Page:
It's glorious here. The sea is like a millpond, its tranquility broken only by the gentle splash of swimmers or oars. Paddle boarders punt their way towards the horizon, now just a thin grey line punctuating the endless baby blue. A deep, relaxing silence prevails, occasionally disturbed by the clink of wine glasses, neighbours hailing neighbours, or barked instructions to, "keep in your depth!"
Last night, we had a rare picnic on the beach with my 80 year-old parents. Although they live in Shoreham, they hadn't seen the sea for years, the shingle slopes being too dangerous for those with arthritic knees. Happily, the new boardwalk has changed all that. Now we have a safe, even path which branches off towards benches with beautiful sea views. It was at one of these that we got out our picnic table and made a modest evening of it.
Gap or no gap, the boardwalk makes what was impossible, possible, and we are all the richer for it.
If the sea is food for the soul, then,"What Makes Us Human?" is food for the mind.
"What Makes Us Human?", is a series of essays that are being broadcast on the Jeremy Vine show on BBC Radio Two. The series started on 20th April with the Chief Rabbi, Jonathan Sacks. Since then, 11 other guests, including Lord Puttnam, Mary Robinson, James Jones, Bishop of Liverpool, and most recently PD James, have broadcast their responses to the question, what makes us human?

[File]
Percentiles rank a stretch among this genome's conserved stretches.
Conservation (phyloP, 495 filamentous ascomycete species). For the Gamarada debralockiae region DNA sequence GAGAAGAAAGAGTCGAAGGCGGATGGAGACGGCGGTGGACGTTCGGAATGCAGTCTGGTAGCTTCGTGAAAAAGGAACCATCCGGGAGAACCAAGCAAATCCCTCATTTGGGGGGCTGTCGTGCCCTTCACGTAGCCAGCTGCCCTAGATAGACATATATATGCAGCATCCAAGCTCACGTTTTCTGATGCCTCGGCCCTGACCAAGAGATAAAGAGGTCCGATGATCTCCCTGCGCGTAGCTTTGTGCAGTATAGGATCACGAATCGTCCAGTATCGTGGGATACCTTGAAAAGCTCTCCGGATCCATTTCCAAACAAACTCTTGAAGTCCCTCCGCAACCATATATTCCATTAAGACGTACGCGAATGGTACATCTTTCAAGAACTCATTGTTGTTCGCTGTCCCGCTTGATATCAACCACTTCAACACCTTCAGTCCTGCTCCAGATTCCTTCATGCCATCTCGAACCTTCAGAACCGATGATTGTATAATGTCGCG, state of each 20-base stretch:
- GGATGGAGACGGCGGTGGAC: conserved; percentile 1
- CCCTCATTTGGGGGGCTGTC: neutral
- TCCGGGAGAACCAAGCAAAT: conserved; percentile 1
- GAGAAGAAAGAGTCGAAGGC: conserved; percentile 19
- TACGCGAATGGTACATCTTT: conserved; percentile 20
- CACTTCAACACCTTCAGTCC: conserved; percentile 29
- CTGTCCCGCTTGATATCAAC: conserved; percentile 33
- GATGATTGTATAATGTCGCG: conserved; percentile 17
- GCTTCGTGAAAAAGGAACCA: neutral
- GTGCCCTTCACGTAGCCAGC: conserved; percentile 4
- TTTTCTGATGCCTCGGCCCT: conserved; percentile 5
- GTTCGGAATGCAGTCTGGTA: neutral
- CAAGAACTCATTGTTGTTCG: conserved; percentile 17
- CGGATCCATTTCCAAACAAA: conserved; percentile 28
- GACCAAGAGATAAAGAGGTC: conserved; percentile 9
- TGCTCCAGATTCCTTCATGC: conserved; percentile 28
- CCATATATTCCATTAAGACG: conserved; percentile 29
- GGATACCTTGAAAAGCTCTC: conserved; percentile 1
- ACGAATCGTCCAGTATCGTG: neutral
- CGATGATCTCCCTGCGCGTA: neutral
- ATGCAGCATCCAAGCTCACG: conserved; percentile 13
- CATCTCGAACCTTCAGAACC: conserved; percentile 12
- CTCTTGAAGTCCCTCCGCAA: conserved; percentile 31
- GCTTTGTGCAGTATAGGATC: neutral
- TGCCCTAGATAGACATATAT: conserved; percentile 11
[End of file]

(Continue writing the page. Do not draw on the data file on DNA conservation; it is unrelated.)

Alison Lapper, MBE, and a beach resident, will be one of those guests and she will shortly be adding her answer.
Alison and I are friends, and we have worked together in the past, most notably on an earlier blog, "We will always think of disability in the same way." Nevertheless, it came as a delightful surprise when she asked me to help her write her essay.
So for the last few months, we have bashed ideas around over lunches and coffees and worked through a number of drafts before finally settling on that which will be broadcast. The actual broadcast date has been temporarily postponed, but the essay itself will appear in print in the New Statesman this Thursday, 25th July, on-line in the autumn, and in a BBC podcast after it's transmitted. I'll let you know the date of the broadcast as soon as I know myself.
Well, it's time to grab my towel and head back to the beach, so thanks for dropping by, take care of yourselves and see you next week.